The government has announced it has stopped developing Crossrail 2.
The £41bn rail line was scheduled to open in the 2030s and run under London from the north-east to the south-west.
On Thursday the Treasury confirmed as part of its Spending Review it had agreed with Transport for London (TfL) not to fund the project
However, the London mayor's office said it planned to safeguard the route in case work could begin in the future.
The Treasury said ending the project would "free up investment" to raise the performance of public transport networks in other cities "towards London's gold standard".
"Levelling up the rest of the UK does not mean levelling London down," a departmental spokesperson added.
At the start of November, TfL agreed to end consultancy work on Crossrail 2 "as soon as possible", as a condition of the government's second £1.8bn bailout.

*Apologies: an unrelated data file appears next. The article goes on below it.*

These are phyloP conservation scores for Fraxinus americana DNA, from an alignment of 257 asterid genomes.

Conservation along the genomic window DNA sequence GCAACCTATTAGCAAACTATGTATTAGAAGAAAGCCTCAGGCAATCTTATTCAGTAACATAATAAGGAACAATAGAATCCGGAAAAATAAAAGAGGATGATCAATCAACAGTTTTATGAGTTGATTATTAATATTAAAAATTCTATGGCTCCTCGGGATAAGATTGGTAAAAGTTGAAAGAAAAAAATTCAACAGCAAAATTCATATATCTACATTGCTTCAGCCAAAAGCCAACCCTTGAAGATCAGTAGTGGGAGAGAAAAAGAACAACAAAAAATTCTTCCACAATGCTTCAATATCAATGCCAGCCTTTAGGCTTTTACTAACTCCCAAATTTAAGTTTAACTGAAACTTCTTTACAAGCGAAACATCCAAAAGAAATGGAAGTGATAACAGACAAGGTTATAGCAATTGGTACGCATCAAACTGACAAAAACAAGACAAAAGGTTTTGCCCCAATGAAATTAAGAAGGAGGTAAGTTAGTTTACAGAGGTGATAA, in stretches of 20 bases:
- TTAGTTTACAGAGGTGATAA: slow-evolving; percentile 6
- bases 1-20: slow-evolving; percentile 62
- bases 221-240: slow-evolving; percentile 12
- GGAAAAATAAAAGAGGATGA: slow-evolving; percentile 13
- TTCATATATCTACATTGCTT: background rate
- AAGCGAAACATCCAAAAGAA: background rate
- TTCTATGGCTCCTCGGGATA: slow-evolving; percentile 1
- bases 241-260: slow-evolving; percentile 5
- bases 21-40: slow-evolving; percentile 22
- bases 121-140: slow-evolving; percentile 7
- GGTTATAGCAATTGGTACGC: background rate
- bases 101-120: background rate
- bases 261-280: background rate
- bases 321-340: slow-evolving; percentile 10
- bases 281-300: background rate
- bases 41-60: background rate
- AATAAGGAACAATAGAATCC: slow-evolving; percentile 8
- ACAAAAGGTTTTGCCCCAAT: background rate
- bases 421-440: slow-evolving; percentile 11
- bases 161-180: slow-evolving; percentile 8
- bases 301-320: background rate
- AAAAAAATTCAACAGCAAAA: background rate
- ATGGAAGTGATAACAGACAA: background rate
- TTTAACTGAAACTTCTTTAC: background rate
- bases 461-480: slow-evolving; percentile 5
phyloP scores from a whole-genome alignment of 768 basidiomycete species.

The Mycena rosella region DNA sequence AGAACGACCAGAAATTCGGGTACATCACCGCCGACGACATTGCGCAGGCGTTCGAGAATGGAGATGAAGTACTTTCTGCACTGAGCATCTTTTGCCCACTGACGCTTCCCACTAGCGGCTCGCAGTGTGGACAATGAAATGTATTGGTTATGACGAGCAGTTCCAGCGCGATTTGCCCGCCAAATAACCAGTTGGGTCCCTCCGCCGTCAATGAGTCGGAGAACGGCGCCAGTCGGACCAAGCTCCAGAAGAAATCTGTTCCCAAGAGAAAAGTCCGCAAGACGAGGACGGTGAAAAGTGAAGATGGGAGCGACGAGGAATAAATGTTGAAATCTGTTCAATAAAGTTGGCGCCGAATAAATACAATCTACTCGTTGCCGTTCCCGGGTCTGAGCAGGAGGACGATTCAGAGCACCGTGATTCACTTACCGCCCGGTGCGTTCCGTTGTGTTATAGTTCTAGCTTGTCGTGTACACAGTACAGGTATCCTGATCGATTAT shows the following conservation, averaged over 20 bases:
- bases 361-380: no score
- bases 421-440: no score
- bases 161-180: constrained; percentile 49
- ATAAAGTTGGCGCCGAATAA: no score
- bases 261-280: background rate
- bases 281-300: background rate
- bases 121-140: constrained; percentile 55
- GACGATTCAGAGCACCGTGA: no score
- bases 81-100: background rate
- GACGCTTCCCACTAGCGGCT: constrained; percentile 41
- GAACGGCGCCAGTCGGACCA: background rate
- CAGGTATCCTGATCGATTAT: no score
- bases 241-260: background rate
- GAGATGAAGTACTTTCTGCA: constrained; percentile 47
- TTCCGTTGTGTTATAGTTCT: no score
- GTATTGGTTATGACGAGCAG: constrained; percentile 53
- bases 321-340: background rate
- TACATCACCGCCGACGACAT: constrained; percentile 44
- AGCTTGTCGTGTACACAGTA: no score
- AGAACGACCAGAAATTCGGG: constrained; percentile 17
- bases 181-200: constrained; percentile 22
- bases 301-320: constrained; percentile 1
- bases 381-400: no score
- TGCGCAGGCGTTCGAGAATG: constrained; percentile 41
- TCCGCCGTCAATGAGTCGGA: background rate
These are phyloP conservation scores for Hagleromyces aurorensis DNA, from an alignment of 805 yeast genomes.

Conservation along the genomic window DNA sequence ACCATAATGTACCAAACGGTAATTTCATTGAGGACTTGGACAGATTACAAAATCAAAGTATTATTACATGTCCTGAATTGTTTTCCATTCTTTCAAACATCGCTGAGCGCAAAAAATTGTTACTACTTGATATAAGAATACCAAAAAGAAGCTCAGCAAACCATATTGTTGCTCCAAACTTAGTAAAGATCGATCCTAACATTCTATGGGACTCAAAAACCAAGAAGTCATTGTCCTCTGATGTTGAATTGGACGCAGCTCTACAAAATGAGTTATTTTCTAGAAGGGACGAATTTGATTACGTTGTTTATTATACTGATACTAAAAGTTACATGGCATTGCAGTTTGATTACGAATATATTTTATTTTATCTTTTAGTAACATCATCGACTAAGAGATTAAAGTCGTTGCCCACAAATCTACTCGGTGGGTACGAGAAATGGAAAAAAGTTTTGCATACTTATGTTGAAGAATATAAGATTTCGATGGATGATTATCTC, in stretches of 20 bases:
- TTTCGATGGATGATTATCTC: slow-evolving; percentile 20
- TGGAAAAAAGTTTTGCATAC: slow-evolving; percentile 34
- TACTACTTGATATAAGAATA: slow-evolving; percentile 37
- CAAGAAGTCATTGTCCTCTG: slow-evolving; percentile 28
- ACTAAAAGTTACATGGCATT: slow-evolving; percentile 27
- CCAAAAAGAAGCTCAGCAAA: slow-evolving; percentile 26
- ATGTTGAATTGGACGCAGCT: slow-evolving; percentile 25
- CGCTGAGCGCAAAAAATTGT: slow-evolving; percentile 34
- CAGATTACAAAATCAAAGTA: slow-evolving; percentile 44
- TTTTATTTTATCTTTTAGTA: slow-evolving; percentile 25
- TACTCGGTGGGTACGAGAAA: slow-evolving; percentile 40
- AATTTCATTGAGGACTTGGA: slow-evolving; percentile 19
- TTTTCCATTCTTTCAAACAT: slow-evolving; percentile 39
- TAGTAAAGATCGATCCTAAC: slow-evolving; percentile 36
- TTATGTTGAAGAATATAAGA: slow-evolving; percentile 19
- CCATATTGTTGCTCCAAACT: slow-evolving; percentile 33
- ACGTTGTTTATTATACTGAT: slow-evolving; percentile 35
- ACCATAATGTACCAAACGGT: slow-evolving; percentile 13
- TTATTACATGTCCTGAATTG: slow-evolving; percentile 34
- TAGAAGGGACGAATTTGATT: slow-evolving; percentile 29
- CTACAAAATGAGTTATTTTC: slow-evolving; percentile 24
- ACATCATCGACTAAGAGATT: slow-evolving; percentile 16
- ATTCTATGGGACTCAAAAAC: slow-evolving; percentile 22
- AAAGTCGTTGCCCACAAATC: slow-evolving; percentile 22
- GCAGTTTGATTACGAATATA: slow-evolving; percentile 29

TfL maintains the project is "still relevant and aligned to the Department for Transport's decarbonisation plan".
The Treasury said it was "continuing to address capacity issues in the capital, by financing the completion of Crossrail".
Crossrail - to be known as the Elizabeth Line - was initially due to open in December 2018 but has faced numerous delays.
The line is due to connect Berkshire to Essex via central London.
Bosses say the project will be "shut down" without an additional £1.1bn of funding.